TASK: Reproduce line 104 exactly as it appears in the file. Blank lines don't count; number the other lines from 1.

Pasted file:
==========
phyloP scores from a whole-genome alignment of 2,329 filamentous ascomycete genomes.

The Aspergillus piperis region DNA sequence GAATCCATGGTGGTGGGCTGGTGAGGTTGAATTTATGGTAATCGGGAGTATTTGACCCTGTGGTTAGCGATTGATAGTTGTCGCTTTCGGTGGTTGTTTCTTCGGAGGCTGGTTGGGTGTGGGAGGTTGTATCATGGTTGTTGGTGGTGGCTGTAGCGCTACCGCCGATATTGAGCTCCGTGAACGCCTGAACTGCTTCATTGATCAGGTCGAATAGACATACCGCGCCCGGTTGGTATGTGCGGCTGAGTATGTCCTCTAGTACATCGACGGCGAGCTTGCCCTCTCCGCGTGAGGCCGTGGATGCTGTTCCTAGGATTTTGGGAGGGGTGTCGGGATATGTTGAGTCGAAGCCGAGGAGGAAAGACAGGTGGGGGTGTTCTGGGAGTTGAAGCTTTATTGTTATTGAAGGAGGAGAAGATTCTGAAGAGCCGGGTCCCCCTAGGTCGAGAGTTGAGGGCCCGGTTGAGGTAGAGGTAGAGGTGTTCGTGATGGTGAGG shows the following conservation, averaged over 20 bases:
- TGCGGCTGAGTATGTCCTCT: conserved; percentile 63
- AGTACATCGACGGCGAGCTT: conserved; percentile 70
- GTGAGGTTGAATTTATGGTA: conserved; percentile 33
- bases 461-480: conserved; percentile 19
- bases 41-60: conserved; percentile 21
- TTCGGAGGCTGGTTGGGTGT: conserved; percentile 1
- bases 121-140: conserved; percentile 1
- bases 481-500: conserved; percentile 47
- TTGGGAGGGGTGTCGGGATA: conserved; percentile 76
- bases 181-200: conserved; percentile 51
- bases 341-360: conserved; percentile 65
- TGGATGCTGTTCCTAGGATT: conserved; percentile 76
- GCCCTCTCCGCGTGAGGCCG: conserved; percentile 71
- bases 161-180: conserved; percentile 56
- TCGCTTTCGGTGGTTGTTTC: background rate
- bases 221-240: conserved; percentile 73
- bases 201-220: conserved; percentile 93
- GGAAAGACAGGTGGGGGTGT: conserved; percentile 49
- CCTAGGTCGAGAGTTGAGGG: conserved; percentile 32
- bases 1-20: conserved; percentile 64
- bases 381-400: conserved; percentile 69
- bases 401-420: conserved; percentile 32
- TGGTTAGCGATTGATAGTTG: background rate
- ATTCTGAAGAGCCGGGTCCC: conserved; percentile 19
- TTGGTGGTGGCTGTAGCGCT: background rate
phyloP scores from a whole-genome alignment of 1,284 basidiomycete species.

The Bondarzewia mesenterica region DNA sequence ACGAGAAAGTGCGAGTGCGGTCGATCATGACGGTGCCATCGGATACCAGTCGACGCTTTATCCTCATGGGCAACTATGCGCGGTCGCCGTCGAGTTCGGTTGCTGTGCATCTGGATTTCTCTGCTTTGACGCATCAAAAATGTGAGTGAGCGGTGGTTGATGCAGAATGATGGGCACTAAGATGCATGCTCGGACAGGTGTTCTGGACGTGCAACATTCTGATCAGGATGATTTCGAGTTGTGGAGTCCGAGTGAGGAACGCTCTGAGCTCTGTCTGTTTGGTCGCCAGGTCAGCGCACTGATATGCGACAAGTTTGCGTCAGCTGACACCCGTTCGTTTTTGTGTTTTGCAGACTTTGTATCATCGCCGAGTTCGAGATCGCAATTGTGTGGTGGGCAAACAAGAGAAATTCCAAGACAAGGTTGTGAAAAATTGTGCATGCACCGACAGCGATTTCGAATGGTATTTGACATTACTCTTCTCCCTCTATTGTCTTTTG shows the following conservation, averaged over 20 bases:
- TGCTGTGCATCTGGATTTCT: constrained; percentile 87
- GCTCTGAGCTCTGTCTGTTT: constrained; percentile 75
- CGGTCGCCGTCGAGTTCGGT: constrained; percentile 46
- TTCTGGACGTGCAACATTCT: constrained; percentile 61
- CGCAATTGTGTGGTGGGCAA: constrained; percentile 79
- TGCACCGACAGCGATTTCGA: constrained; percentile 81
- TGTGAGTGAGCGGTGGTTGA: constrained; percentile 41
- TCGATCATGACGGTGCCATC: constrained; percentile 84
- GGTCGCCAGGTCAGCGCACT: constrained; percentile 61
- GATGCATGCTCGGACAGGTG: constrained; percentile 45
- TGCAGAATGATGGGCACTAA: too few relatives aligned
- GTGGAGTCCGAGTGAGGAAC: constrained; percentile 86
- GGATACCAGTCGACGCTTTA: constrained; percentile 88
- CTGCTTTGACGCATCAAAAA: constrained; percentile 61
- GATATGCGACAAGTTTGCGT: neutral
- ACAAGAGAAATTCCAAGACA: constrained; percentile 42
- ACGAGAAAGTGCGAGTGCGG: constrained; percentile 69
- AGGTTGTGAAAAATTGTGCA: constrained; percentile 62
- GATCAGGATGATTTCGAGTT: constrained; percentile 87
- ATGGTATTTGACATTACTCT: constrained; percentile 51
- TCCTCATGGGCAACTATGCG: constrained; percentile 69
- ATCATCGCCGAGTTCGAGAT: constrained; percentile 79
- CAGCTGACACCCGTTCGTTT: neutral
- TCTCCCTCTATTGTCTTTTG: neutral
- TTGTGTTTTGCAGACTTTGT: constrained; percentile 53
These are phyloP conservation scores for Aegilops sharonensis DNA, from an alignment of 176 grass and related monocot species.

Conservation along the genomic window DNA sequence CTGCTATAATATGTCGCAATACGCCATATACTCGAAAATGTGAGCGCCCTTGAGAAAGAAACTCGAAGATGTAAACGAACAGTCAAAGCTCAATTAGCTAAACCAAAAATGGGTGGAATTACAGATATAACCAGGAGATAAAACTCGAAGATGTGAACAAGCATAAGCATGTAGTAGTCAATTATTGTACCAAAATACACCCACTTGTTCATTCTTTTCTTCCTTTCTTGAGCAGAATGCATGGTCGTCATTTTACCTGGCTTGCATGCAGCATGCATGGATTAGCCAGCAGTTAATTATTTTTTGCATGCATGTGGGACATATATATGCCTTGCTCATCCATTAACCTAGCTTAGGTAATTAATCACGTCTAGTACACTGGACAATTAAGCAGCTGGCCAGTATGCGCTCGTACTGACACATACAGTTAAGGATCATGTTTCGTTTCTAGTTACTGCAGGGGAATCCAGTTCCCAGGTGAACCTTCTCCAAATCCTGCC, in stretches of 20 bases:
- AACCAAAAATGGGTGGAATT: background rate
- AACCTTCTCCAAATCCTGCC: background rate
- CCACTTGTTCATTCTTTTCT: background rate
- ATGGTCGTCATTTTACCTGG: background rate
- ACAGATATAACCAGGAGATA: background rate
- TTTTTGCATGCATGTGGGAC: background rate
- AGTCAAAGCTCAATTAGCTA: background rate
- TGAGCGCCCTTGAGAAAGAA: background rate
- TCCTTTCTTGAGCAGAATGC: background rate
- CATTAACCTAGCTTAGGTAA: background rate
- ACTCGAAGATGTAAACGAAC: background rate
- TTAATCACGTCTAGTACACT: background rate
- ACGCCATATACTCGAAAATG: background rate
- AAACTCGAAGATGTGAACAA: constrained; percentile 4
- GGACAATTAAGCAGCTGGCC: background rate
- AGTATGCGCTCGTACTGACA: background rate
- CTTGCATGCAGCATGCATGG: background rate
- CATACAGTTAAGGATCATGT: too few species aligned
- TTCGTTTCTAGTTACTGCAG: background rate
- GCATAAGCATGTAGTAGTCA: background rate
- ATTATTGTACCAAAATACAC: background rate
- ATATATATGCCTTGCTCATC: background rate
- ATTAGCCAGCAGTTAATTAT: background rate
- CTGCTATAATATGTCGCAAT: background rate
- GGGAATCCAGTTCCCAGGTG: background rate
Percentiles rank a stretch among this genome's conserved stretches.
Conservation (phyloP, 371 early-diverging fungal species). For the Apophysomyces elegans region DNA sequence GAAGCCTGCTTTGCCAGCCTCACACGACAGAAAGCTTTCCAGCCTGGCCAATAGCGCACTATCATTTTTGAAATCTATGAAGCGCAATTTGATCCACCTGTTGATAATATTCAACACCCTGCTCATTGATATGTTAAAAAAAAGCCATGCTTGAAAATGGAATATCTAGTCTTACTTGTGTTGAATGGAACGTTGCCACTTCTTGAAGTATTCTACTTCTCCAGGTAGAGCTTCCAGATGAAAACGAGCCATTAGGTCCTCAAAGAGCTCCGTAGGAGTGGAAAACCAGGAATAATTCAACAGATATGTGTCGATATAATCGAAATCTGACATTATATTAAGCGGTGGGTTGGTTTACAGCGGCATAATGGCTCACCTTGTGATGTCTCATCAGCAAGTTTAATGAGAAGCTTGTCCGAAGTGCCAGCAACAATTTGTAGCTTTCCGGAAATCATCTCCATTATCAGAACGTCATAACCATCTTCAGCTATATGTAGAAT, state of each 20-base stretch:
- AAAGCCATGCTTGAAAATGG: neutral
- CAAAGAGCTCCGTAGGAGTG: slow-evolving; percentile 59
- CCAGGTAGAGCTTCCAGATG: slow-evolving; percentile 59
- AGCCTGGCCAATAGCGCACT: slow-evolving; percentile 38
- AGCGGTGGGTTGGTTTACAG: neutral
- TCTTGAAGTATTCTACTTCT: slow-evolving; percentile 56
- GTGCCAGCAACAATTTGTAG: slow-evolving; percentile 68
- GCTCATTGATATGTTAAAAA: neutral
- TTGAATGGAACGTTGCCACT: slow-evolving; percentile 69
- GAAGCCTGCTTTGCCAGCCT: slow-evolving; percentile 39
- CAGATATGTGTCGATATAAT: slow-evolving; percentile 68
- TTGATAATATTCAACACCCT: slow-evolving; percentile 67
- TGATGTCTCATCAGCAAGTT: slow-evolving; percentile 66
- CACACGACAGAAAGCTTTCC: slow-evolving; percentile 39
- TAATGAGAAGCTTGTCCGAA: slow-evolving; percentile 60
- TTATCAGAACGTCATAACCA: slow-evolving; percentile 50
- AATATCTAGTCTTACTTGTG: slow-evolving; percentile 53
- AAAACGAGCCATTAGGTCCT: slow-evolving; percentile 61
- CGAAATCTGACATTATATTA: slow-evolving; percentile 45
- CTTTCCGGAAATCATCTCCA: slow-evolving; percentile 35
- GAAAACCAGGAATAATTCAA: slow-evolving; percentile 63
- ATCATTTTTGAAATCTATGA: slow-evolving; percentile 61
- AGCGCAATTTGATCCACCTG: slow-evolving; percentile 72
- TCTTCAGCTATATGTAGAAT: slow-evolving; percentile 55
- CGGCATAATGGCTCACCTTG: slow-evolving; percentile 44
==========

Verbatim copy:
- GAAAACCAGGAATAATTCAA: slow-evolving; percentile 63